Traumatic Brain Injury A to Z - Symptoms of Mild TBI/Concussion

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Symptoms of Mild TBI/Concussion

There are a variety of symptoms associated with concussion, or mild TBI, but keep in mind that not all patients will have all of the symptoms. Typically, concussion patients demonstrate some combination of the following symptoms:

  • Nausea
  • Vomiting
  • Fatigue
  • Feeling light-headed or dizzy
  • A feeling of “having your bell rung”
  • Trouble getting things organized
  • Blurred vision or eyes that get tired easily
  • Headaches or ringing in the ears
Other common symptoms of concussion, or mild TBI include:
  • Feeling sad or anxious 
  • Being easily irritated or angry
  • Feeling tired all the time
  • Having trouble with memory, attention, or concentration
  • Being bothered by sounds, lights or distractions
  • Having trouble making decisions or solving problems
  • Having trouble with self-control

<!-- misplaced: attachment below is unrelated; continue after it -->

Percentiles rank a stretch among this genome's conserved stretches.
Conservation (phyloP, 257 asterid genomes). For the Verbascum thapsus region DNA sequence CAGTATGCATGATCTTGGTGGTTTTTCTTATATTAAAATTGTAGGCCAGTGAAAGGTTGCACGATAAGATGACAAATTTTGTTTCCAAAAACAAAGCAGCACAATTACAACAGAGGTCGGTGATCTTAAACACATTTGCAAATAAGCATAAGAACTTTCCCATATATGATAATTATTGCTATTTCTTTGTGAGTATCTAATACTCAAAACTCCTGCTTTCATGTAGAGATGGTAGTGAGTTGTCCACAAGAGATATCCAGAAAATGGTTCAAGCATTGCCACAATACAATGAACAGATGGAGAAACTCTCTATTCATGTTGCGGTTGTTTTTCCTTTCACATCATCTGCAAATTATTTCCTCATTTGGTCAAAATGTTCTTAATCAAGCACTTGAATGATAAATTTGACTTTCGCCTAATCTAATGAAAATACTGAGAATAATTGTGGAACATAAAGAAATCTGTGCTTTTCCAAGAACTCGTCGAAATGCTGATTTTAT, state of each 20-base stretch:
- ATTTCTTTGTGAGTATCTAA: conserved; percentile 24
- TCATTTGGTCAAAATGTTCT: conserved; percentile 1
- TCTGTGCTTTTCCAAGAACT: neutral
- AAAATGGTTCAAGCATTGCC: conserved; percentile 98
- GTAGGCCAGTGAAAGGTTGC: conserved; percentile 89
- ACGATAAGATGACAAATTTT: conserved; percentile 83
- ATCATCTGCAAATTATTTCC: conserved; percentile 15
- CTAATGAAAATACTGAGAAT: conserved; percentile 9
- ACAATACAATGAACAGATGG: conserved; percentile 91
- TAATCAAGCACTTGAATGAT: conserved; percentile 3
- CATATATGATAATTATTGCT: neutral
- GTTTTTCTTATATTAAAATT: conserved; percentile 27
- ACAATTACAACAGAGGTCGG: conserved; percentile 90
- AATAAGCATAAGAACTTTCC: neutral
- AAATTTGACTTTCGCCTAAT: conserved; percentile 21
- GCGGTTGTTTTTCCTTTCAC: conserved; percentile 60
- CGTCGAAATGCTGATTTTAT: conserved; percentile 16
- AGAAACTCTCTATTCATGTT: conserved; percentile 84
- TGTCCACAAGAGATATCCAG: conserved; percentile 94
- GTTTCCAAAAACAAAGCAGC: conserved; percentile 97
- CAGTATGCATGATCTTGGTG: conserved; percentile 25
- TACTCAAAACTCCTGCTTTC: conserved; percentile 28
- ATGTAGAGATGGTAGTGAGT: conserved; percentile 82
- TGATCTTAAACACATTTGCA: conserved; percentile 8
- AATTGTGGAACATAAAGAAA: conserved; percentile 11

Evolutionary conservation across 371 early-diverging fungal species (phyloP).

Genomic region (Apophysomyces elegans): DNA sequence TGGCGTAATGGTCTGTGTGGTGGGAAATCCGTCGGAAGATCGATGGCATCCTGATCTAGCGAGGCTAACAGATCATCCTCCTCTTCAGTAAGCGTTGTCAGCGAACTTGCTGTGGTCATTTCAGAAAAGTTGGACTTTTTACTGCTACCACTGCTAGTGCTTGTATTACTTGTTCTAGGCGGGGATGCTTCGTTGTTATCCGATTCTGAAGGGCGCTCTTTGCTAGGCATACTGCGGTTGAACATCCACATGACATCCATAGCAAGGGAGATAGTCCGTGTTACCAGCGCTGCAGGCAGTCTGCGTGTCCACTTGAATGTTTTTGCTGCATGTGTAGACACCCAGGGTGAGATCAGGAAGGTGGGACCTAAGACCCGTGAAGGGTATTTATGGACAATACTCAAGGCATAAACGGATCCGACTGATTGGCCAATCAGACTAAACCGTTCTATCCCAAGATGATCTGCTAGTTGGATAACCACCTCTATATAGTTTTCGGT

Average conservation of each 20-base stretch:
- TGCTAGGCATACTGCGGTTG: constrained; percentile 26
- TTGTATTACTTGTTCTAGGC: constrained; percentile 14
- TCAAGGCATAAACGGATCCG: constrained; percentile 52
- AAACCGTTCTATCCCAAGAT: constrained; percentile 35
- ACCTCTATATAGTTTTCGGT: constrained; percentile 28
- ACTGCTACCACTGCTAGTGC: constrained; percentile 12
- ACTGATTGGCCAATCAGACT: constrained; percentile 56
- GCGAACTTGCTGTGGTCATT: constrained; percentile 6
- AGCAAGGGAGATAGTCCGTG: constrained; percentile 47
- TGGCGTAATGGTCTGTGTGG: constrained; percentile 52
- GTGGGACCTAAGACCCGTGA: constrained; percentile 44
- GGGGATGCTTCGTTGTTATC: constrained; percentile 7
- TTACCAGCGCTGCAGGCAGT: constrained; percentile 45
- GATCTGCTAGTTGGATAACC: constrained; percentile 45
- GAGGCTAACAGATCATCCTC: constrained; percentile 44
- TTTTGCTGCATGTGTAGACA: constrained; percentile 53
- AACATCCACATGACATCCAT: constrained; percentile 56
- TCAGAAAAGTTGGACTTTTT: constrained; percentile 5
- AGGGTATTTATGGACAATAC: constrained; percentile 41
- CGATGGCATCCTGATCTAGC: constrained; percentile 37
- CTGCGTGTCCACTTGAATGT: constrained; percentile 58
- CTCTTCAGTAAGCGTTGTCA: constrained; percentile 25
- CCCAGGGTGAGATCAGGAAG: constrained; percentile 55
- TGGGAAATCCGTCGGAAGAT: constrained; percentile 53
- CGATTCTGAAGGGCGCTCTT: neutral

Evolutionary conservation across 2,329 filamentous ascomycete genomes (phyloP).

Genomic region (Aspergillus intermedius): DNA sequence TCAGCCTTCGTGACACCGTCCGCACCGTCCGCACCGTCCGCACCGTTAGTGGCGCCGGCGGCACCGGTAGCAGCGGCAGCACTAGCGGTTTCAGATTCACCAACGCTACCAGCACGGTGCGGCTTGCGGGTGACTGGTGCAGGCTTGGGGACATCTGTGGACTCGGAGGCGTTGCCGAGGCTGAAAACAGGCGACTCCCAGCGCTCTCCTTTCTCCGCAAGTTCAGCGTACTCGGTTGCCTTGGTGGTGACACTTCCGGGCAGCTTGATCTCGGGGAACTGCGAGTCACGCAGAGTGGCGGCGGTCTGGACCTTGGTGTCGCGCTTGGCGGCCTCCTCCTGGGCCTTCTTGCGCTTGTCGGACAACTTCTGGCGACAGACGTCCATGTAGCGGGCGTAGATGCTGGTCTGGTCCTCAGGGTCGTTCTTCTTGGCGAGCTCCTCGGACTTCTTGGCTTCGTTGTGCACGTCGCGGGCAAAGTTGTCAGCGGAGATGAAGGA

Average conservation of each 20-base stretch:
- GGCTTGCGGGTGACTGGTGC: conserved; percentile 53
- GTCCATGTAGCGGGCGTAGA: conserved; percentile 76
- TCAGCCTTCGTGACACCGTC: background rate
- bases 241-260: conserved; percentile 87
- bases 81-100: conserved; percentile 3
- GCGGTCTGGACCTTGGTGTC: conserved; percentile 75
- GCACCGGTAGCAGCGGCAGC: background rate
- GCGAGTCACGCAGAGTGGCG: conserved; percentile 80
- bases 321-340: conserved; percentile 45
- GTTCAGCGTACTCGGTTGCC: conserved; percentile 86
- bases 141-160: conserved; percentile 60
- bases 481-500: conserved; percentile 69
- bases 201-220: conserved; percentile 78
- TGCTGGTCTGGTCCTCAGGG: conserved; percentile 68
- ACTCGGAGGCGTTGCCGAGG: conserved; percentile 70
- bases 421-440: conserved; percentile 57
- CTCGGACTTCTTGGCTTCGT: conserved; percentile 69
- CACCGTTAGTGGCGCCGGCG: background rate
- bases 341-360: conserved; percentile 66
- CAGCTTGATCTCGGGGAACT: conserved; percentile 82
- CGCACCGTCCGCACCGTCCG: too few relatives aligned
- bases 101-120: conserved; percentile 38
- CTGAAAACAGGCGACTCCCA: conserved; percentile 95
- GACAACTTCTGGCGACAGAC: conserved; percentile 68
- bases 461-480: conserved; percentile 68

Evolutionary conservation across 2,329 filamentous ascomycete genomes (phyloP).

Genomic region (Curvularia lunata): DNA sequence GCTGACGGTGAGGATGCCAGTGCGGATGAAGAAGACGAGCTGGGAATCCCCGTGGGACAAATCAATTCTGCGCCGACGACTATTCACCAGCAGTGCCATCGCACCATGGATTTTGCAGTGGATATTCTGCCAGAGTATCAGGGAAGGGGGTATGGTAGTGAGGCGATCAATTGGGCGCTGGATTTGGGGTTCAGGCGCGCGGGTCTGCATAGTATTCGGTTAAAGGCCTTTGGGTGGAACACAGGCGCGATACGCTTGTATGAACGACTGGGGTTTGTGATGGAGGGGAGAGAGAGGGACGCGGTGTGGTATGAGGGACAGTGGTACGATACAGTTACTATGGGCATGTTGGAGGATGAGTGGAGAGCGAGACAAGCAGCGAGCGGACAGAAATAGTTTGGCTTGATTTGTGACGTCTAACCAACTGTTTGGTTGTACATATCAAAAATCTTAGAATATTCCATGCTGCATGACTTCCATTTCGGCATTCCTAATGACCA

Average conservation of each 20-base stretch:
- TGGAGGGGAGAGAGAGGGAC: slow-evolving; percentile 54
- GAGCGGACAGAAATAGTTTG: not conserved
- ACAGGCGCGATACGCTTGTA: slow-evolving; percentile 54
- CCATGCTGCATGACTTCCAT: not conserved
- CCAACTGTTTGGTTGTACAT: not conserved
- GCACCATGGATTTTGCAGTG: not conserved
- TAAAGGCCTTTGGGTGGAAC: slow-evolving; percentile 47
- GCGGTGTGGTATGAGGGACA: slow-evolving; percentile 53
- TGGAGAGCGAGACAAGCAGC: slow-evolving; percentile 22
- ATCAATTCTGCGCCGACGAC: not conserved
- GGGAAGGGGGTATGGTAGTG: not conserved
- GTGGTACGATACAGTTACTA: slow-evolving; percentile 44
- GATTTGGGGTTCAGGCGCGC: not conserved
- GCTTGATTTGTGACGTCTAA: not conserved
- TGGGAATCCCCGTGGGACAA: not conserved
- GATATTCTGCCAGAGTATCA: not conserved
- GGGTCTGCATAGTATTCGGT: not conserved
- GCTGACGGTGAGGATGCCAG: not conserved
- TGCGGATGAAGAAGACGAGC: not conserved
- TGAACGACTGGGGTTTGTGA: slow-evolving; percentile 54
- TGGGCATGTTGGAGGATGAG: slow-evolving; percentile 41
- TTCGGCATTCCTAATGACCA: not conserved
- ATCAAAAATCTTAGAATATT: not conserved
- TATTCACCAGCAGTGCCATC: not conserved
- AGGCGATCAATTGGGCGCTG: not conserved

• Thinking, moving, speaking or reading slower than normal
  • Feeling easily confused or overwhelmed
  • Having changes in sleep, including much more or much less
  • Having changes in sexual interest or behavior
The chances of having ongoing problems is the same whether a patient is only dazed or actually loses consciousness for less than 30 minutes after the traumatic event. Another important fact is that after one brain injury, the risk of a second injury is three times greater and after the second injury, the risk for a third brain injury is eight times greater than average. The more brain injuries that a person suffers, the greater the chance of having long-term problems.
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